Sunday, 18 November 2012

My name is Gossip.

My name is Gossip.

I have no respect for justice.

I maim without killing.

I break hearts and ruin lives.

I am cunning and malicious and gather strength with age.

The more I am quoted the more I am believed.

I flourish at every level of society.

My victims are helpless.

They cannot protect themselves against me because I have no name and no face.

To track me down is impossible.

The harder you try, the more elusive I become.

I am nobody's friend.

Once I tarnish a reputation, it is never the same.

I topple governments and ruin marriages.

I ruin careers and cause sleepless nights, heartache and indigestion.

I spawn suspicion and generate grief.

I make innocent people cry in their pillows.

Even my name hisses.


          Unknown Author

Thursday, 7 June 2012

Laugh, and the world laughs with you .......

a laughter festival in Manchester June 2012 - worth a look : ))))

Tuesday, 13 March 2012

Useful Yoga Videos

I get asked to recommend yoga videos on a regular basis. Different people have different needs and there is an enormous choice out there, it is difficult to be specific, but anything published by Gaiam or Yoga Journal is always trustworthy.
The above link will take you to the Yoga Journal site where you will find a number of free, very good yoga videos. Jason Crandell in particular is great - good, clear instruction and a wide selection of practices - and its all free!

Wednesday, 8 February 2012

food glorious food

Very good article on mindful eating.
Should start something going on experience of texture when eating mindfully - scrambled egg is very hard put into words

Sunday, 5 February 2012

The train of thought

Imagine standing on the platform of a railway station and a train pulls in. There is nothing to say where it is going, how long the journey will take, whether or not the destination will be pleasant, nothing at all, just a random train - would you get on?
The above is a useful analogy for me when I am asked to explain mindfulness. We are unlikely to get on to the train but we are more than willing to latch on to thoughts, with no consideration to the journey they may take us on. We often feel pulled in, unable to control their intensity. Our mood can switch in an instant because of a fleeting thought, or remain stuck, we just have to ride out the storm.
Mindfulness gives us a pause, a moment of clarity that holds a picture of what we are actually doing, we can see it for what it is, the effect it is having on us. It also gives us a strength to see that there are options, choices, responses available when we need to call on them.
Mindfulness is never 'just done'. It is a learning, a progression. It is experiential so you just have to get out there and try it.

Monday, 16 January 2012


This link was posted on Linkedin by Johan Berkstad, well worth listening to.

Tuesday, 10 January 2012


There is a lot of interest in the media at the moment in mindfulness. Many articles are written about its benefits, and many websites are out there to reinforce the message. But in simple terms, what is mindfulness and how does it help?

Mindfulness is simply the practice of bringing present moment awareness to the present moment. In other words we approach the situation we are in without the baggage that we carry from our past or the expectations that we have for the future. In his seminal book Full Catastrophe Living, Jon Kabat-Zinn describes how our minds appear to us when we begin to pay them attention – ‘ you will probably find that there is a great deal of mental and emotional activity going on beneath the surface. These incessant thoughts and feelings can drain a lot of your energy. They can be obstacles to experiencing even brief moments of stillness and contentment’. Kind of stating the obvious, most of us know this, but what most of us don’t know is how to calm this chatter, to contain it, bring clarity and a fresh outlook to situations, this is where mindfulness comes in.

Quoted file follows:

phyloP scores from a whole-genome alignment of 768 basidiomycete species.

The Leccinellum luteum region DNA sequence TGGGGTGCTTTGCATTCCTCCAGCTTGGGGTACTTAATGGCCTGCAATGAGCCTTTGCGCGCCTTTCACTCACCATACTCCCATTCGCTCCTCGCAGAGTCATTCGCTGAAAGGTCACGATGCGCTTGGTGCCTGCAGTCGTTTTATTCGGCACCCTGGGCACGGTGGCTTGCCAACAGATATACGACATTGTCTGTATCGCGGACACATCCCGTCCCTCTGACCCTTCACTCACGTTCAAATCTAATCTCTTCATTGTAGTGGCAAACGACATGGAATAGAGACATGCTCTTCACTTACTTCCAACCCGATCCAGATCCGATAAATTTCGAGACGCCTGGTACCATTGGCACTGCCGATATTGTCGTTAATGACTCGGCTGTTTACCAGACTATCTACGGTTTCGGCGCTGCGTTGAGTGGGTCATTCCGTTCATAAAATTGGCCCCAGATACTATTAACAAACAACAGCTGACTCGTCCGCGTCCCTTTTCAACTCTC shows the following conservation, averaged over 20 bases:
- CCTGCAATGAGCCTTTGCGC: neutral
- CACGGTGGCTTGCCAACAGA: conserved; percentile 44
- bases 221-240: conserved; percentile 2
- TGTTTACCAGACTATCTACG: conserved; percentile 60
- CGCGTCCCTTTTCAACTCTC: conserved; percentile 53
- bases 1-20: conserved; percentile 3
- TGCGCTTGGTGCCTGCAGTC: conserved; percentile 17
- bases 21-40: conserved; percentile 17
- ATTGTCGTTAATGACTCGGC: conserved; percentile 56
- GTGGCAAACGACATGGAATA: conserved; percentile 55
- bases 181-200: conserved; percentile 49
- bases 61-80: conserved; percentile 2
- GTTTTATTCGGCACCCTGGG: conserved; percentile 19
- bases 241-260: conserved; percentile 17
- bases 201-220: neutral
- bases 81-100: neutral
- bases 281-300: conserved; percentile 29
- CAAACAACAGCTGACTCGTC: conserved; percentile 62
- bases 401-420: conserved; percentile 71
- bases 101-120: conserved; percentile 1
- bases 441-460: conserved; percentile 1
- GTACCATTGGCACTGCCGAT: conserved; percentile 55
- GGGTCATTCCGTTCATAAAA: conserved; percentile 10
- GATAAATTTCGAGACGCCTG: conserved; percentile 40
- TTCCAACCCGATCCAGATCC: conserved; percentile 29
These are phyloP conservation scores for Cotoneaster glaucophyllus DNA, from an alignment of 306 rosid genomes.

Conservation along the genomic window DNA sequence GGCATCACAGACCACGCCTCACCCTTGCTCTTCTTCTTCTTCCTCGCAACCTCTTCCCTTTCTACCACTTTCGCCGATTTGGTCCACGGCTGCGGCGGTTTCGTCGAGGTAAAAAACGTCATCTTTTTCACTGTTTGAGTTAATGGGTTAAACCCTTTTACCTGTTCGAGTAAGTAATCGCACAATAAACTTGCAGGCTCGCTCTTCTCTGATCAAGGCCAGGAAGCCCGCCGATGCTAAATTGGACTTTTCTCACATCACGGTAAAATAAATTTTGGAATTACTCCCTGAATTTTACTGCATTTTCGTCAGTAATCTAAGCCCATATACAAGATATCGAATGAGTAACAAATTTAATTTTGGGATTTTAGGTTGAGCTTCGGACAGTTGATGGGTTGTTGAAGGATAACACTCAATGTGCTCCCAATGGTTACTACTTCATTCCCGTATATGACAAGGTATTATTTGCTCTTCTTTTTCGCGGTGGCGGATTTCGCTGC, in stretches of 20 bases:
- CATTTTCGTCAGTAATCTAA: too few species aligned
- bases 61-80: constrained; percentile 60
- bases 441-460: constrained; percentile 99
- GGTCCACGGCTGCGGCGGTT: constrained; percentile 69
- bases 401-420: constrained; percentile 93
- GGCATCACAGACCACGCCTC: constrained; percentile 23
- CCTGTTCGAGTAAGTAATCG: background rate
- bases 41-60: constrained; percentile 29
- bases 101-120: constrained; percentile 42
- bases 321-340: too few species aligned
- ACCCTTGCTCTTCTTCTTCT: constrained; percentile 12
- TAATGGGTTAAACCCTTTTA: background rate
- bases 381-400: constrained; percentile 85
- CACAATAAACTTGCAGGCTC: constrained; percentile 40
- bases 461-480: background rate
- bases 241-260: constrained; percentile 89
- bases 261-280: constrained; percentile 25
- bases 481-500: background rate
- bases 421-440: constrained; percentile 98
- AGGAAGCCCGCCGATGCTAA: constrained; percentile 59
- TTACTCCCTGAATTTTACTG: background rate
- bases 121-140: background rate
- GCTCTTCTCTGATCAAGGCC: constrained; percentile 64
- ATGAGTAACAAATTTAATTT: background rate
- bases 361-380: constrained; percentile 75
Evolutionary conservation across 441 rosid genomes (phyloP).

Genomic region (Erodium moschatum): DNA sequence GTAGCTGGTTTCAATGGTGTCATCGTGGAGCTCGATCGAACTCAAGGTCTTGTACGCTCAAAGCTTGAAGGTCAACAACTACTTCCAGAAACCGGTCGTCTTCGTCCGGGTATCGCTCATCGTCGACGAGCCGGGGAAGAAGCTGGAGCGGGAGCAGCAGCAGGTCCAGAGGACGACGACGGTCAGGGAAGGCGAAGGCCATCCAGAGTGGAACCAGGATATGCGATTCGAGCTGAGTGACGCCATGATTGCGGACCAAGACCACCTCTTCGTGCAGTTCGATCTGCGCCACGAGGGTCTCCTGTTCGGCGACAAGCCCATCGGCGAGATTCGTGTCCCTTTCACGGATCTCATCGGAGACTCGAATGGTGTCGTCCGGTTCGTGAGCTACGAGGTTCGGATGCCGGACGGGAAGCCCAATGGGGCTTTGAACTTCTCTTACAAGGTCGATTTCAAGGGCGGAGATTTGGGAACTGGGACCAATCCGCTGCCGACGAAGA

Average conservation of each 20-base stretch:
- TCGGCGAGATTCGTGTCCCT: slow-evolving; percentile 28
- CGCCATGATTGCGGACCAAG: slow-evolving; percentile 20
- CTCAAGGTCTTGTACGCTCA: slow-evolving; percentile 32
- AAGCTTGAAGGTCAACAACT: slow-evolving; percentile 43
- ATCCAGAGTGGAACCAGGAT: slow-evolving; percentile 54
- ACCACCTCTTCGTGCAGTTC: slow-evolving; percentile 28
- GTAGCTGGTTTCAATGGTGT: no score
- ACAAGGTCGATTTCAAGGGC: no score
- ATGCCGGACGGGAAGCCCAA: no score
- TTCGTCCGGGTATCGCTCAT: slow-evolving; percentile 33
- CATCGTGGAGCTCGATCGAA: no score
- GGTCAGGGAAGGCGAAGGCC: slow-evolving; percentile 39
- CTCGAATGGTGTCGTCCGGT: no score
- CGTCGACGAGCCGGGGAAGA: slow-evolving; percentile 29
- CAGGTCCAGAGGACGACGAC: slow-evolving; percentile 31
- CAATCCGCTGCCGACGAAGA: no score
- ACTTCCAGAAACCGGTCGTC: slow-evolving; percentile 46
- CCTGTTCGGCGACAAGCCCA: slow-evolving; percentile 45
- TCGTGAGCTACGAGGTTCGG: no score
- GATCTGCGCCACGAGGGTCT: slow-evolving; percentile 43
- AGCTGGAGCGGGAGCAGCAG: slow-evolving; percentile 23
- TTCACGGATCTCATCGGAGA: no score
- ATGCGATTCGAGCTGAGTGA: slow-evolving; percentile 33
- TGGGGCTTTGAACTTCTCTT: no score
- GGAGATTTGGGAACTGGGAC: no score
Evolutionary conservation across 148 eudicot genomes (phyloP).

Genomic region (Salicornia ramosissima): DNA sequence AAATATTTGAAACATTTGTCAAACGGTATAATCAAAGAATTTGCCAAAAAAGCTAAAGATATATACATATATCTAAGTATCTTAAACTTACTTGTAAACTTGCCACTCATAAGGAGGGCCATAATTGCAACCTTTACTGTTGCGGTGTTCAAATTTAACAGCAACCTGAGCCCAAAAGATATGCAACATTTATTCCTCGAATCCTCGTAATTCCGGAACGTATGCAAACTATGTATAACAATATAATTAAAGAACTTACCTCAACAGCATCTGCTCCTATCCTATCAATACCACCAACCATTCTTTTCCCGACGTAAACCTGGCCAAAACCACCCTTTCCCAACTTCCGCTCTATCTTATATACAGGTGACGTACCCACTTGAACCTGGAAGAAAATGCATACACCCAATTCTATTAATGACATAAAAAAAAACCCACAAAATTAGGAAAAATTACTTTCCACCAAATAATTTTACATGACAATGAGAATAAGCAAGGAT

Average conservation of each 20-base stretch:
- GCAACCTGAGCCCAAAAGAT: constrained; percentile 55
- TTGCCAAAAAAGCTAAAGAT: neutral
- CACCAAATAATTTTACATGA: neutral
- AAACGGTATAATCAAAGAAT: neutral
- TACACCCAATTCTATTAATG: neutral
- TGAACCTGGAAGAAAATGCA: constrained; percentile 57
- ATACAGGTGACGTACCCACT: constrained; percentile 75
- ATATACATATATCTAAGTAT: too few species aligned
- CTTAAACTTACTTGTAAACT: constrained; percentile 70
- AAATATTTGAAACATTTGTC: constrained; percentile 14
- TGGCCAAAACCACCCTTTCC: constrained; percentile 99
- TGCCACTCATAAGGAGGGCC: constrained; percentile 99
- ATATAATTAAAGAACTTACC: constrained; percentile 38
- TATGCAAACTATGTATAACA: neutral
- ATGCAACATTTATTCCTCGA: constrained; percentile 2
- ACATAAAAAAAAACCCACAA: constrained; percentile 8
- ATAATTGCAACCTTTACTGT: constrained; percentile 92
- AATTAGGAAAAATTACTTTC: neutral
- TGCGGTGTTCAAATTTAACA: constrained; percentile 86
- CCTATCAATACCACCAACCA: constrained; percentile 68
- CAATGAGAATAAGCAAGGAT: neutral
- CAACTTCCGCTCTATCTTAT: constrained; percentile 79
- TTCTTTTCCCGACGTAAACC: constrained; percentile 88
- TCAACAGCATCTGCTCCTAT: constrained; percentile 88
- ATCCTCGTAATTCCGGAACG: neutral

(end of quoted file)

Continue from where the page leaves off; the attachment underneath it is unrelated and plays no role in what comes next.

Unfortunately, for those of us who like a quick fix changing our auto pilot response, or calming relentless mental chatter, requires commitment and practice. Mindfulness is gained through experiential learning, through a regular practice where distractions are put to one side and time is given to understanding and developing a more mindful way of being. Just as you can have any number of cookbooks on your shelves, and any number of ingredients in your cupboards, unless you bring the two together, physically engaging in the task, nothing will ever get made, and you will never get to experience the chocolate cake, the beef and ale casserole or the simple salad, you will just have an idea of what it could taste like. Such is mindfulness, you can read the books, listen to the cds, or even occasionally sit and give some time to practice, but only by embracing a dedicated and regular practice can you truly begin to reap the benefits.

This commitment to exploring mindfulness is never a chore, you can give it 5 minutes a day, 20 minutes a day, or even longer, the important fact is the need to give it quality attention. Nature hasn't designed us to fail, so any steps that we make towards improving our health, are rewarded quickly. So before you take the leap of buying another book or downloading a podcast, pick up your diary and pencil in a few minutes each day, become familiar with the pattern of your life, book yourself in to just be with yourself. When you can see that it is possible to bring a 5 minute slot into your day, you are ready to begin.

Over the next few weeks, I will be exploring ways in which mindfulness can become part of daily life.

Ref: Full Catastrophe Living, Jon Kabat-Zinn, ISBN 0749915854